When thinking of suitable analogies in web development, the one I typically come back to the most is Electric Vehicles - this especially applies to Jamstack adoption. With EVs, you typically pay a high price up front, but the operational & upkeep costs are less than with an internal combustion engine vehicle. There are edge cases, or concerns, like 'can I actually take this thing on a road trip?'(ie range anxiety). Best of all, it's better for the environment ( but not always!).
Let's dig into how this all relates to technical debt. You see, with an internal combustion engine, it requires alot maintenance and upkeep. The engine, the brakes, everything. There are more moving parts and thus require more maintenance than an EV. Let's say you own the car for 5 years, and you have a routine maintenance scheduled twice a year (or every 5k miles). All those checkups, gas etc start to add up. A similar principal applies to websites.
Say you have an idea for an ecommerce site - you secure a domain and install a free shopify theme and away you go. A modest start for $29/mo plus the $10 domain (renew annually) and you're looking at $358 of operating costs in your first year. You start to get a loyal customer base and decide to "spruce up" your site and hire a developer. Depending on scope, this can be thousands of dollars and 1-2 months to complete. Hey, it's your brand and it's worth it! But say you are running into slower performance speeds, or you wanted to create a new feature or section on your site and aren't able to address either with the theme you purchased? That's an additional cost you have to eat. It's also important to note the cost applied to your users. Most people are going to be viewing on their smart phone. The slower the site, the more bandwidth it's eating up, and the more money you're costing them (and you).
According to Google, improving load time by 0.1s boosts conversion rates by 8%. An overhaul, or site migration, from a theme to headless ecommerce are typically marketed and best suited for Shopify Plus clients - or those with strong enough revenue numbers to justify the overhaul. But what if there are edge cases that haven't yet been considered?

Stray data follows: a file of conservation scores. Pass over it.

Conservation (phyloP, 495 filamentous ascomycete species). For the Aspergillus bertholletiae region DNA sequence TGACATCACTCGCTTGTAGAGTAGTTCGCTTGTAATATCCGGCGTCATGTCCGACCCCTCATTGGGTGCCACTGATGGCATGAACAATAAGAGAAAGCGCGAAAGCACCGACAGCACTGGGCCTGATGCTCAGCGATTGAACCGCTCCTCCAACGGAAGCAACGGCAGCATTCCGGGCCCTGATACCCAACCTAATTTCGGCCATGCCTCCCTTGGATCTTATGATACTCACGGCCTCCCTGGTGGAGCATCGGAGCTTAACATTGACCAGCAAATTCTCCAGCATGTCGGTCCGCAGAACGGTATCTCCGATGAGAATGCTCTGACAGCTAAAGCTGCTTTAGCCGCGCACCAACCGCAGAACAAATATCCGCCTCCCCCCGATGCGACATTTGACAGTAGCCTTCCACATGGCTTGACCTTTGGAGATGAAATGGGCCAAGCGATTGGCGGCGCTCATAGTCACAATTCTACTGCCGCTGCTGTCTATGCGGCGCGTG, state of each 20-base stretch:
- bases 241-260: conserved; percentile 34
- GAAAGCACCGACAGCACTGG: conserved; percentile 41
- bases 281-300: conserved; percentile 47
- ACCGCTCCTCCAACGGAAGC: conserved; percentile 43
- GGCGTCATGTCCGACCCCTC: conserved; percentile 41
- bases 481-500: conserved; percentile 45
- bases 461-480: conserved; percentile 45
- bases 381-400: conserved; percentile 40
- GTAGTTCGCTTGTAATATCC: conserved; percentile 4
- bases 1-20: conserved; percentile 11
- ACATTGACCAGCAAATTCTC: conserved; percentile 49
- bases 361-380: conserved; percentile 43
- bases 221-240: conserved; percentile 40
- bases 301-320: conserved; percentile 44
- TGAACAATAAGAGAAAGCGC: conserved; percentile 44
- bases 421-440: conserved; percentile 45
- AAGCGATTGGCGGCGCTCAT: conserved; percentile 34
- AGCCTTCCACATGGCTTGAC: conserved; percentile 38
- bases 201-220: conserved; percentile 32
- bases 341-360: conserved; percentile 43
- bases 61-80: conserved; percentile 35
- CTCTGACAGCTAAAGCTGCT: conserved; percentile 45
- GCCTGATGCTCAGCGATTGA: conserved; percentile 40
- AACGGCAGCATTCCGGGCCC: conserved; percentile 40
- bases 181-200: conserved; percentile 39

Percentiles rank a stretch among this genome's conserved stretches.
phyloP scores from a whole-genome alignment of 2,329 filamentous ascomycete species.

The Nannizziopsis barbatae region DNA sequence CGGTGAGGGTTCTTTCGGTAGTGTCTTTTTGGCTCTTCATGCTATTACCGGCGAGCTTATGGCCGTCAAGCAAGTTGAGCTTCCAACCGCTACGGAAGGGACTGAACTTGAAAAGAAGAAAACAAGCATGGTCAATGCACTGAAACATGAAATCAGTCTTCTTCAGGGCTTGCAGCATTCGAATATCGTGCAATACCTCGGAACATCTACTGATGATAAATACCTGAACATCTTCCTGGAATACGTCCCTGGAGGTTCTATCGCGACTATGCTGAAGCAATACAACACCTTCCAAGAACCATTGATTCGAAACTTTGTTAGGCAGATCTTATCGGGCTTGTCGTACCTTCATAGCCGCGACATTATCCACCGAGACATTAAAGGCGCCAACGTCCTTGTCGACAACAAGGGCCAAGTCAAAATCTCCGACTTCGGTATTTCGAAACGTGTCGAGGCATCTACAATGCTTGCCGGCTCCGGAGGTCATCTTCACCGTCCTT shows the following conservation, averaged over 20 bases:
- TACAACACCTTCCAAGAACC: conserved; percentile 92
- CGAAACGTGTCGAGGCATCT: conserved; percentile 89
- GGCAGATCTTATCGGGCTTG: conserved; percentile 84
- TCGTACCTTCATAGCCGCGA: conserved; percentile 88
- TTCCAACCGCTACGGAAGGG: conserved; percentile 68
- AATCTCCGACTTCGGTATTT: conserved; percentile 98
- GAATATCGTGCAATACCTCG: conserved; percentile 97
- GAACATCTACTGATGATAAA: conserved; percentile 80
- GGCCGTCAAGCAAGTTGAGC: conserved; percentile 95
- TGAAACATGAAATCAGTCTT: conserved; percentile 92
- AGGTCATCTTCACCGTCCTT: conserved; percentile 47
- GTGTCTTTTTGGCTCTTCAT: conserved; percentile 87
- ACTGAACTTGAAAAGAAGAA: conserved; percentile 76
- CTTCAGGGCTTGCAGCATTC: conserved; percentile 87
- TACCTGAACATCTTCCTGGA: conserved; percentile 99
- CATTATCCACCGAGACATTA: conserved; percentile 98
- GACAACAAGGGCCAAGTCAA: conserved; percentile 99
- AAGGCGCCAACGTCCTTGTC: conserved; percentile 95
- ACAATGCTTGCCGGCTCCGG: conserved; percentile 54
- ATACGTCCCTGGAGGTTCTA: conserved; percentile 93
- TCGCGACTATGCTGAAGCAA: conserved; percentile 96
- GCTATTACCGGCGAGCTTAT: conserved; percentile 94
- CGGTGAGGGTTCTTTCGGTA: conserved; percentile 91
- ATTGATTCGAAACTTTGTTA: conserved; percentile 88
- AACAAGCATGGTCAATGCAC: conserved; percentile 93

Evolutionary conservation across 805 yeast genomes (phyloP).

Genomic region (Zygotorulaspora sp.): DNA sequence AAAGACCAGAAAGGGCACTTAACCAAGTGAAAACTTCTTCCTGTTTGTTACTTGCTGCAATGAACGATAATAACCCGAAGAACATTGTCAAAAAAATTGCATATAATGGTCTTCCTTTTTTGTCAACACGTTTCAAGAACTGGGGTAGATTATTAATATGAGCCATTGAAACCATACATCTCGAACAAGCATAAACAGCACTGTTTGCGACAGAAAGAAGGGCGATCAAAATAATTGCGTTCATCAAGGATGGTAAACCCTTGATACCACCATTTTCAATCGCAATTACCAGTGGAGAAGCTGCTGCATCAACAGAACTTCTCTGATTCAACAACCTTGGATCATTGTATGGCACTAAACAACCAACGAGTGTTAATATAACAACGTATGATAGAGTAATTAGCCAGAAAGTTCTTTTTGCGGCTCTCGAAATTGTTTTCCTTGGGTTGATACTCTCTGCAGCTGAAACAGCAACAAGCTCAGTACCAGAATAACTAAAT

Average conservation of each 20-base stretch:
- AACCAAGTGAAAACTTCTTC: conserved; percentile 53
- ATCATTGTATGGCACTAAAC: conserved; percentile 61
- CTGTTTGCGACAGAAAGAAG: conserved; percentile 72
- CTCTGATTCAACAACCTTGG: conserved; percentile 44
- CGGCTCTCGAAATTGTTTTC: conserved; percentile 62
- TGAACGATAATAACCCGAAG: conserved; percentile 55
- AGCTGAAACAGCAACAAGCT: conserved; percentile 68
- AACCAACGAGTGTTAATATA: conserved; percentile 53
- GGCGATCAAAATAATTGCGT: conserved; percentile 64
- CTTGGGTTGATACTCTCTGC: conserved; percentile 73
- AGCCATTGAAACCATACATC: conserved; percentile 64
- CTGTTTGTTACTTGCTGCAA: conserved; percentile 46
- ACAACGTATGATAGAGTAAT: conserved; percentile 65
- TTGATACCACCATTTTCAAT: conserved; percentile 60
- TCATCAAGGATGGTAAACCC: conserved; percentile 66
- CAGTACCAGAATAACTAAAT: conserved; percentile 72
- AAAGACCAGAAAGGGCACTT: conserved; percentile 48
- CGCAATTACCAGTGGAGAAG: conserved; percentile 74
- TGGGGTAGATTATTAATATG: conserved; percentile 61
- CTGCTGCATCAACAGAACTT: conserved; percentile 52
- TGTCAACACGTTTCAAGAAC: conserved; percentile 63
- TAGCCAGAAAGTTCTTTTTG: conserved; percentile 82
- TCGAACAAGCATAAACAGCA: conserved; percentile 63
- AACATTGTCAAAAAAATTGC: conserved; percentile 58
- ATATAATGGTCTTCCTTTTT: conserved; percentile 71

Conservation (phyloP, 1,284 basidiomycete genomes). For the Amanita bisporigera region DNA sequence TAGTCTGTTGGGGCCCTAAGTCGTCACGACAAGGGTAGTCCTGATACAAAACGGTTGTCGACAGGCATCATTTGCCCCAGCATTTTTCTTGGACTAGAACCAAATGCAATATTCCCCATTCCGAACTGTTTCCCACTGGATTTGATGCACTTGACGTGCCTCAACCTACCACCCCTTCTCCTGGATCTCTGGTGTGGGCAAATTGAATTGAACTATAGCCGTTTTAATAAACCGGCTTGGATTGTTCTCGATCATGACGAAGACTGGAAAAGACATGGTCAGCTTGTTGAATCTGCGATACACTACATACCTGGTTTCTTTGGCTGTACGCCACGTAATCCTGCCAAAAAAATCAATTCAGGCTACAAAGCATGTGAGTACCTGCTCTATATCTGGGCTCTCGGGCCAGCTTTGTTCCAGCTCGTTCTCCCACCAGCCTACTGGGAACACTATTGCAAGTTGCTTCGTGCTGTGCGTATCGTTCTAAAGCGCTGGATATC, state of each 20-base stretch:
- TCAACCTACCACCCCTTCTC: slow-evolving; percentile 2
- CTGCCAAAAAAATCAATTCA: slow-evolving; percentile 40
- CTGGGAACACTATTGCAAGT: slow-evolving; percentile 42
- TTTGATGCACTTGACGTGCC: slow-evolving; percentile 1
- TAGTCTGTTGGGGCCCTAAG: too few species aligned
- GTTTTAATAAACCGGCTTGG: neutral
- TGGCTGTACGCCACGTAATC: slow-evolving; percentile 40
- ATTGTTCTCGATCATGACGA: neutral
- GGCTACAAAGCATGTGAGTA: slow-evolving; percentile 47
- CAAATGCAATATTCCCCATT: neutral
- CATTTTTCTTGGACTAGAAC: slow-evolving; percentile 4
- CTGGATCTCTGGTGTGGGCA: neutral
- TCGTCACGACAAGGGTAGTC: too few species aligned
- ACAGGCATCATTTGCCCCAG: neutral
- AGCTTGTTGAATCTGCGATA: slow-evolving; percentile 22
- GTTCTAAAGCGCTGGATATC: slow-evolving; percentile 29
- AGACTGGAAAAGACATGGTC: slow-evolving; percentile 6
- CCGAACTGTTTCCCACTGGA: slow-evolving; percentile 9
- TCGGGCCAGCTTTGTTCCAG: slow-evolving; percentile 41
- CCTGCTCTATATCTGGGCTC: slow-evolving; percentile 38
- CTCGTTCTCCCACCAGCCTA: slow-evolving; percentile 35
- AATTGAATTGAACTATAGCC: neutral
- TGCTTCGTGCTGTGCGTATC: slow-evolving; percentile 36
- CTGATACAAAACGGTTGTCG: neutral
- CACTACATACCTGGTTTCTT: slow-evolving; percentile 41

For instance, I have two storefronts I'm currently operating from one Shopify backend. My operating costs are extremely limited - $9/mo for Shopify lite (I actually paid for 12months so it's 10% less than that number). Deployment and continuous integration is managed in the cloud via Netlify - which is free (their free tier is extremely generous - 300 build minutes per month).
One of the cooler things Netlify has offered, as I covered in my last post, is the click to install button. This brings headless jamstack adoption to the masses! All you have to is click the button, and if you dont have a github account or netlify, you can sign up through the link. Click it, sign up, and bam you have a performant headless ecommerce site which should blow your old Shopify theme out of the water. An additional advantage is now if you require a developer to add features or troubleshoot any bugs, you already have a Git repository with the source code ready to be accessed. Great developer experience too.
I've been extremely bullish on headless Shopify for some time now, and given the fact that Shopify doesn't even allow devs to submit themes to their platform anymore, I think they probably are too. While adoption is starting to see an uptick in enterprise Plus clients, I think there are edge cases for more mainstream adoption. It could be a mix of WaaS (Website as a service) type themes, where users can one click install a theme. This could cover $0-200 entry point. For more custom features, like different content, adjusting branding elements etc, this could cover the $500-4000 range as it would require manual implementation. $4k and up, generally speaking, would fit in the Shopify Plus/Enterprise level clientele.
TL/DR: Performance matters. Alot. If you have a DTC brand ready to launch with the intention of selling products and garnerning a sizeable marketshare, I would highly suggest looking into headless ecommerce.